Producer of Dear White People and Rocket Science, Effie Brown, has voiced her opinions about the lack of diversity in Hollywood.
Speaking at the Women at Sundance Brunch yesterday Brown said that in order to change the inbalance, people have to take action.
She added that standing back and doing nothing about the situation, was as good as supporting it.
Film Fatales (@FilmFatalesNYC) January 25, 2016
Brown also said that by taking a back seat, women and ethnic minorities had to some extent been complicit in creating the current situation:
Somehow, we co-signed this. Somehow, we participated.
Brown urged everyone in the audience to ‘hire, mentor, and invest’ in women and people of colour.
This is not the first time the producer has been a voice for diversity; she locked horns with Matt Damon on American television show Project Greenlight over the same issue last year.
This prompted a backlash on social media.
Finally watching Project Greenlight. The scene where Matt Damon shoots down Effie Brown highlighting diversity was worse than I'd imagined.—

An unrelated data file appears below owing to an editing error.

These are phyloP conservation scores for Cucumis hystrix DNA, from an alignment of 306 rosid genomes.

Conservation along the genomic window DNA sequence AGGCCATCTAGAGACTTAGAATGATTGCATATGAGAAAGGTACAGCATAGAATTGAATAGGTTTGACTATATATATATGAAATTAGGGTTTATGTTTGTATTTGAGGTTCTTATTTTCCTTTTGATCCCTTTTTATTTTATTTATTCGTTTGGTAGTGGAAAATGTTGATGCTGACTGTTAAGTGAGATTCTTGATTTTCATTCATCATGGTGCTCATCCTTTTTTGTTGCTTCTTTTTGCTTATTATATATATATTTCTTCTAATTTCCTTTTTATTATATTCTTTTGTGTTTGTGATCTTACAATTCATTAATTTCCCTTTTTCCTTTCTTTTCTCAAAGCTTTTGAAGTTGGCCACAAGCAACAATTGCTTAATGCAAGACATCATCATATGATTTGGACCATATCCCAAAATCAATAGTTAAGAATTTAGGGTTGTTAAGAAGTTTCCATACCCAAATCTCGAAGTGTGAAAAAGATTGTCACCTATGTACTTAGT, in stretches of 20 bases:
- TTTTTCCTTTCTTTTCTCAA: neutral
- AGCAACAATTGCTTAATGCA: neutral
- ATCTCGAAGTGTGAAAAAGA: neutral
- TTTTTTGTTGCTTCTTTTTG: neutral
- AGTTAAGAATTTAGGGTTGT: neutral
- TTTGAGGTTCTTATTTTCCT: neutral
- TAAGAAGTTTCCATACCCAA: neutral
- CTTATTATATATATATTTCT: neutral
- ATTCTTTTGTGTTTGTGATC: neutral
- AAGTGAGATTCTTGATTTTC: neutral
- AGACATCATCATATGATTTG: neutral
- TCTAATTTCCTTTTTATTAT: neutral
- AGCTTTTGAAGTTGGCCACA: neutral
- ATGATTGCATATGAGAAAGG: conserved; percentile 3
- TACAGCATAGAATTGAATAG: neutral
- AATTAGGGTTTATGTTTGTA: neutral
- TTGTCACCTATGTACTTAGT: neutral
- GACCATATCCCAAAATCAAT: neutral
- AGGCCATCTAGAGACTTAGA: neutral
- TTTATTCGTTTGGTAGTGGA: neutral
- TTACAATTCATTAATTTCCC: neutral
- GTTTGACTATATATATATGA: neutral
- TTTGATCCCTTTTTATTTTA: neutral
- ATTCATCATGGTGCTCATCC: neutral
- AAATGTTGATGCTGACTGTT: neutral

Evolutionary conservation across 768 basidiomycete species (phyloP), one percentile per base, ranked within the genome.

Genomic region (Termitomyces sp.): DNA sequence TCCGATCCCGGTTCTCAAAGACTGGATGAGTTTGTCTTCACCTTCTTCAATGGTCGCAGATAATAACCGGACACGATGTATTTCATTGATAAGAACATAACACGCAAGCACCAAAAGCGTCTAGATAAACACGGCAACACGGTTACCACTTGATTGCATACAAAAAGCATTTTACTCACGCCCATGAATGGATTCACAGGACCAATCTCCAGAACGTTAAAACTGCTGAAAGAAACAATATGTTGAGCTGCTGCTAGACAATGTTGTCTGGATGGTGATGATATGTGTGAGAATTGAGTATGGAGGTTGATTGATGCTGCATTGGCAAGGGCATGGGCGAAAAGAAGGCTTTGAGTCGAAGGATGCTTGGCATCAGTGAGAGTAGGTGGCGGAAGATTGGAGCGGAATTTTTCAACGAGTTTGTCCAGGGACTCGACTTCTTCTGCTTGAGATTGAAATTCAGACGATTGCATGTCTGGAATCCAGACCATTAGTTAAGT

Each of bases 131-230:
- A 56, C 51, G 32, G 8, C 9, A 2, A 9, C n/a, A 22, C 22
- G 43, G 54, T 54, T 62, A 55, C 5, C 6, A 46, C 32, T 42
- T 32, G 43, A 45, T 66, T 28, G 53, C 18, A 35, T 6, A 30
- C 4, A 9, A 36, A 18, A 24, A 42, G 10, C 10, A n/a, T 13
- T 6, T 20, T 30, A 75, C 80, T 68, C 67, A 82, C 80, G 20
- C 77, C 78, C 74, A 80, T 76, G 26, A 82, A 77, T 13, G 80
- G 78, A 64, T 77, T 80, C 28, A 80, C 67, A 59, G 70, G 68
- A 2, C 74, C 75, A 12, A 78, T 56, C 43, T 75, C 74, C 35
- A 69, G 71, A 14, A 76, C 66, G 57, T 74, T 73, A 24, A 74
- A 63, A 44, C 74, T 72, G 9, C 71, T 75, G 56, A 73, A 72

Jonterri Gadson (@JaytotheTee) October 25, 2015
The issue of diversity has been at the forefront of the run-up to this year’s Oscars.
Not one black actor was nominated in any of the four acting catagories for 2016’s Academy Awards, sparking anger amongst many actors and directors.
(@artnet) January 26, 2016
In response to the nominations, the hashtag #OscarsSoWhite began trending again last week.
Actors such as Jade Pinkett-Smith and Will Smith are boycotting the ceremony, and many others are considering joining them.
But Best Actress nominee Charlotte Rampling, said that the boycott was racist towards white people.
Huffington Post (@HuffingtonPost) January 24, 2016
The Oscars diversity row prompted Sir Ian McKellen to speak out about the fact that no openly gay man has ever won an Academy Award for Best Actor, either.
Sky News (@SkyNews) January 25, 2016
The Academy responded on Friday, proposing new plans to revolutionise The Oscars and to diversify the voting members.
The new rules include a ten year limit on voting privileges, meaning you can only vote if you have worked in the last ten years.
And the Academy has committed to doubling the number of women and ethic minority members by 2020.